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The Pamphlet Collection of Sir Robert Stout: Volume 41

What is there in a Name?

What is there in a Name?

Much, every way. Shakspeare but hinted at a truth, which, like all truths, has many sides, when he permitted one of his favourites to say that there is nothing in a name. Indeed, it was because the lovesick maiden felt the very opposite—that the name had something more in it than she then chose to confess—that the idea or wish became father to the thought. Juliet's first bitter experience taught her quite another lesson. And to most of us it is the same; a name means a character, a property, or a thing. Give a dog a bad name, and the result is so generally acknowledged as to have become proverbial. Observe, how a name sometimes supplies a whole narrative. Here is "Bye-ends,"—you know at once what a smooth-spoken, tortuous, log-rolling hypocrite he is. The one word is enough to tell you clearly that he has nothing of Cowper's Englishman about him, either in the texture of broad-cloth without or the possession of an honest heart within. Does not "Fum the Fourth," as Lord Byron designated George the Fourth, bring before you that bloated sensualist, with just enough of veneer to hide from the casual observer the utter heartlessness beneath? "First gentleman in Europe." Forsooth!

Let us therefore pause for a brief space over my opening question. If names are of importance, how, one may reasonably ask, is a man to make a figure in the world who is only known as plain Smith or Brown, Jones or Robinson? I have the utmost respect for these names myself, but my opinion is woefully antiquated and therefore of small account. I rather like Smith, and all the more, if he has not changed the i into a y or added an e at the end, and come out as the would-be aristocratic Smythe. The Smiths, long before Adam, of Kirkcaldy—the spare, absent-mannered servant of posterity—whose Wealth of Nations is a work sufficient of itself to immortalise a whole generation of his kith and kin down to and beyond Alexander, the poet,—including Med way Sidney and Albert, James and Horace; may not Joseph, of Mormon celebrity, also obtain a place?—have done a great deal both of the useful and ornamental work of the world. And the Browns are not a whit behind the Smiths. "For centuries, in their quiet, dogged, home-spun way, they have been subduing the earth in most English counties, and leaving their mark in American forests and Australian uplands." Nay, more, to the ecclesiastical annals of Scotland, the Browns, or, in the vernacular, the Broons, have contributed a larger measure than any other class in the country. Of the Joneses and Robinsons I know less, although Miss Jones and Paul Jones are names not unknown to fame. But what of all this? The world often fails to appreciate its great men, and, if it did not judge so meanly, a need of honour would assuredly be accorded to those undistinguished ones, who, with no peculiar talent, standing on no public pedestal, have yet striven, as, here and everywhere by the thousand, they do strive, to execute the work that comes to their hands, patiently and fairly, waiting the award in all simplicity of faith. To me, speaking seriously, earth has few finer and in a sense more touching sights, than that of a worthy couple, unknown probably beyond their immediate neighbourhood, who have borne the burden and heat of the day together—sharers of each other's joys and sorrows—going contentedly down hill in company. They rest in the soft twilight, recalling to failing memory the incidents in which long ago they took a part—relating escapades of the children they dandled on their knees, now men and women in various parts of the world, and not always so mindful of the old folks as they ought to be—whispering perhaps of the coming sunset, when they hope to sleep side by side, in supreme and dreamless rest, until the dawn of the eternal morn awake them to a brighter day.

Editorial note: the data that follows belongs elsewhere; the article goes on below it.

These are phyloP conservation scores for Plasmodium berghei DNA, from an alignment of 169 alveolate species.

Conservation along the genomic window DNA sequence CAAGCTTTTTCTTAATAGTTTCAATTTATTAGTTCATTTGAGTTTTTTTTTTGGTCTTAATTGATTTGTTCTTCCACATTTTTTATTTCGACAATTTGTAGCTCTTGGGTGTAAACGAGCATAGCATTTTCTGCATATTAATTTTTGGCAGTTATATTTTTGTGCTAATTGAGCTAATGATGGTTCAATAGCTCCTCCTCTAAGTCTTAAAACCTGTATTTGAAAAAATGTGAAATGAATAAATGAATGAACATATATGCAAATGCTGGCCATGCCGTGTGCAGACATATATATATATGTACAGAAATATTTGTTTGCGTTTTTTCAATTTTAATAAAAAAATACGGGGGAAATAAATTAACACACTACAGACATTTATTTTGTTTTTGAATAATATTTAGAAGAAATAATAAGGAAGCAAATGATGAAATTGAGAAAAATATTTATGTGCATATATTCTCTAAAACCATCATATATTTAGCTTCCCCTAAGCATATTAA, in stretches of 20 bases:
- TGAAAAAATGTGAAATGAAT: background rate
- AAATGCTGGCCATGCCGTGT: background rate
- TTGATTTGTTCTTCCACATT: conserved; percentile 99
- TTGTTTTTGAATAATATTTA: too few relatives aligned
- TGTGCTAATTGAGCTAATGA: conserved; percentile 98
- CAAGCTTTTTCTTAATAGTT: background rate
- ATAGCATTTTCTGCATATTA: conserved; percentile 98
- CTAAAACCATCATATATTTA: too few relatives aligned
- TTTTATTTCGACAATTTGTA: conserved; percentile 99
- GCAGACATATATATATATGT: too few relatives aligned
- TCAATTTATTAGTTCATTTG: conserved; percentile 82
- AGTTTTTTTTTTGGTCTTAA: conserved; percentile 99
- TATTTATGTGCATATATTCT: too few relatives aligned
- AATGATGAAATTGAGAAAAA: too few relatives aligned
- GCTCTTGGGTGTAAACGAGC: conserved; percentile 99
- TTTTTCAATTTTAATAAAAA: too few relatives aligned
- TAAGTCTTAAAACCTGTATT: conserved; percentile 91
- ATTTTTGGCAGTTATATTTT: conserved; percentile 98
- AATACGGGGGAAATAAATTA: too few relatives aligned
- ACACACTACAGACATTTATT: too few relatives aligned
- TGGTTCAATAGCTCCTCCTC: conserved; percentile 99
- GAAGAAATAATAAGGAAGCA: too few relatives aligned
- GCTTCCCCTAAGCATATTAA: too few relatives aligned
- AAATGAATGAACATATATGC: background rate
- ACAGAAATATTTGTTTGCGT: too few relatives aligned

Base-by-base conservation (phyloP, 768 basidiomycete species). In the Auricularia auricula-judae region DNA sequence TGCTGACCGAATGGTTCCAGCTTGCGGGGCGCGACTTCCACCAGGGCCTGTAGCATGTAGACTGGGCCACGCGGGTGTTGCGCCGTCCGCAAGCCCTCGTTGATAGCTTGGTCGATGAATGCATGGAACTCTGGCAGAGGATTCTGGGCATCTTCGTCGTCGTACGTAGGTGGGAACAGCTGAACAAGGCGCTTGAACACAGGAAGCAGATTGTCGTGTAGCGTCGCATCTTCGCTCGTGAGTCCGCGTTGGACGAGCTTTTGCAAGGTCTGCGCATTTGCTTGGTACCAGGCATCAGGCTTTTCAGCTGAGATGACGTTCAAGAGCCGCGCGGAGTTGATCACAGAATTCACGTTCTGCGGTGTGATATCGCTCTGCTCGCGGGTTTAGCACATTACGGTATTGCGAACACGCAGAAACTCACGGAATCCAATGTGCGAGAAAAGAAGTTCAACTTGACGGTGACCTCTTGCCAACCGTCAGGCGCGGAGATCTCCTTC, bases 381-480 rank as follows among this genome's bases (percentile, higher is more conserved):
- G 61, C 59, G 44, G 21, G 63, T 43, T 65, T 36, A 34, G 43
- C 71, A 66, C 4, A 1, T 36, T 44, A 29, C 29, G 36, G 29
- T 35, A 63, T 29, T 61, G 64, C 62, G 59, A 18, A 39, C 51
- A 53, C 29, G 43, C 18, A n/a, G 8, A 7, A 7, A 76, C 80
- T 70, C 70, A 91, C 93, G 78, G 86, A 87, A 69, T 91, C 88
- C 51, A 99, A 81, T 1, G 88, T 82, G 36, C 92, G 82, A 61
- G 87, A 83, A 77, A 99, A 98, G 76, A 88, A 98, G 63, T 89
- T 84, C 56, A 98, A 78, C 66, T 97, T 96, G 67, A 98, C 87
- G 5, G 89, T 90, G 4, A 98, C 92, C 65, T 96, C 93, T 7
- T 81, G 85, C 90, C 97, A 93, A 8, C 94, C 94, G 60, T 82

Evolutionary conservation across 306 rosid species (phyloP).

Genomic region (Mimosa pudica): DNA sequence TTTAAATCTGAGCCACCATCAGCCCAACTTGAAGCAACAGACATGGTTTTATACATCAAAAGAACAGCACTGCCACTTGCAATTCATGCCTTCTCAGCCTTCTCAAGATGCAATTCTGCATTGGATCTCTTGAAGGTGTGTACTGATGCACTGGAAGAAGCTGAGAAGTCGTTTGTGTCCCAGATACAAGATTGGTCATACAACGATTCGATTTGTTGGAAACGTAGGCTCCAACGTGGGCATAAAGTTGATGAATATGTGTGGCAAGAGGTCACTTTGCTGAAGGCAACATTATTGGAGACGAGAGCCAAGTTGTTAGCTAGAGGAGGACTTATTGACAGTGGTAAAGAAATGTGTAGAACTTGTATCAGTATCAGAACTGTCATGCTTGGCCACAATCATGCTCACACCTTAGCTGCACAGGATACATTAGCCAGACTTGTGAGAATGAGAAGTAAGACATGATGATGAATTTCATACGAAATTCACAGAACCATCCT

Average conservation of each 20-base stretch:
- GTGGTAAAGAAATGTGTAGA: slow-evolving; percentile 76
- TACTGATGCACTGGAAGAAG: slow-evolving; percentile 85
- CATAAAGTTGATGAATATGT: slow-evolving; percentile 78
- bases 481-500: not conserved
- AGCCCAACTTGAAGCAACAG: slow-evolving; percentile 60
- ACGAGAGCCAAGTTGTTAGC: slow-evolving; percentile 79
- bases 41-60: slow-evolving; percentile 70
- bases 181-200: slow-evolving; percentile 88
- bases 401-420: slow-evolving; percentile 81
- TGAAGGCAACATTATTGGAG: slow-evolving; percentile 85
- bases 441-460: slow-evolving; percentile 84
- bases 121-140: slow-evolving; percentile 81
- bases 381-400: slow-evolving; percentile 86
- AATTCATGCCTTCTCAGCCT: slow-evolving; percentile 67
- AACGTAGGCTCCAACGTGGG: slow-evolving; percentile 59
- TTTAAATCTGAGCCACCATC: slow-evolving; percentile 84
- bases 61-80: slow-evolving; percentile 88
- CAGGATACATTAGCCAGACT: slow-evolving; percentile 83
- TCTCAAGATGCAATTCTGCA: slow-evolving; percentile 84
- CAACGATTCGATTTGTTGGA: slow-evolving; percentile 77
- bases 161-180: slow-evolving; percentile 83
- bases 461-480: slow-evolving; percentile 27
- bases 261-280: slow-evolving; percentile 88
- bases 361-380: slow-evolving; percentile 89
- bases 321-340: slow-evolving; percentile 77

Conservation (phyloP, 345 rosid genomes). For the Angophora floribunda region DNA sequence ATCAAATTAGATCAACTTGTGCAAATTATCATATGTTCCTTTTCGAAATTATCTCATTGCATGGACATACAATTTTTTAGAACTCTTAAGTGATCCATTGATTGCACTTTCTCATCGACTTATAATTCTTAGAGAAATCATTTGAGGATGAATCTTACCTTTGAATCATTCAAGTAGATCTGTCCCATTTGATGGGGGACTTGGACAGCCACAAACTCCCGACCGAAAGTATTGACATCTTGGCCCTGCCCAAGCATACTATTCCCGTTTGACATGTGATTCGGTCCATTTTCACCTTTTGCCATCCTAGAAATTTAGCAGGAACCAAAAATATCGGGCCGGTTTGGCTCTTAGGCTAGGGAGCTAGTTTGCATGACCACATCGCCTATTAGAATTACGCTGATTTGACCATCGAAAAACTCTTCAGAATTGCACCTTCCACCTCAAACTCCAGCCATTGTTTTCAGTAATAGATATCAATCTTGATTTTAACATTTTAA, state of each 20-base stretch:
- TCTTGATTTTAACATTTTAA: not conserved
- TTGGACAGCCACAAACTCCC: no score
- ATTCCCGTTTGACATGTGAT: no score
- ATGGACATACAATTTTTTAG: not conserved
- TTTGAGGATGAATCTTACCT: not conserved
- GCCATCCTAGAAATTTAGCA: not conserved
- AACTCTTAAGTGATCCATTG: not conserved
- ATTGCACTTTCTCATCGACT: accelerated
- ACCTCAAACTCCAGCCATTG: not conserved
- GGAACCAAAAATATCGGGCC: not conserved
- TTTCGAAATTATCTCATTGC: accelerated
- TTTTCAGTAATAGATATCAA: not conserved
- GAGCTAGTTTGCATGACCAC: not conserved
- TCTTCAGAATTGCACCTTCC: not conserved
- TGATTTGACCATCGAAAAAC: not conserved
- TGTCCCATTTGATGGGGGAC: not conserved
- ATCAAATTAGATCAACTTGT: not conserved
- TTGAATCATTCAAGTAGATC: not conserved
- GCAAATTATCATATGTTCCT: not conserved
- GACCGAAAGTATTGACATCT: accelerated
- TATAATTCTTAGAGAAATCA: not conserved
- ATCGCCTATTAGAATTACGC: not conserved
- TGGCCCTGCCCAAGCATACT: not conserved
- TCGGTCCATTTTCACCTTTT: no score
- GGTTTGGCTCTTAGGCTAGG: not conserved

But this is not the vein in which I started, and it will probably be considered as beside the question. Many people dislike to hear of modest worth or of the self-satisfying sense of duty done. Virtue is its own reward no doubt, but most people would care more for it if, like that of Job, it showed at the close of the venture twice as many camels and sheep and oxen, as at the beginning. There is a low cynicism abroad, which sneers at those pure motives and honest aims which are the very breath of a nation's nobler life, so that the multitude of Smiths and Browns, Joneses and Robinsons, are likely to have a poor time of it. Little chance, indeed, for plain men and women, with plain names, who only care to be honest and true, inasmuch as these characteristics, although good enough in their way, do not suit communities where nothing succeeds like success. To "get on," you must call yourself Fitzblether or Fitzself—say you are the cousin or the nephew of a lord or baronet at least—affect Government House—and blow your own trumpet with sufficient shrillness, if you would make headway A proof that there is much in a name, although it may be no more than a sounding brass or a tinkling cymbal.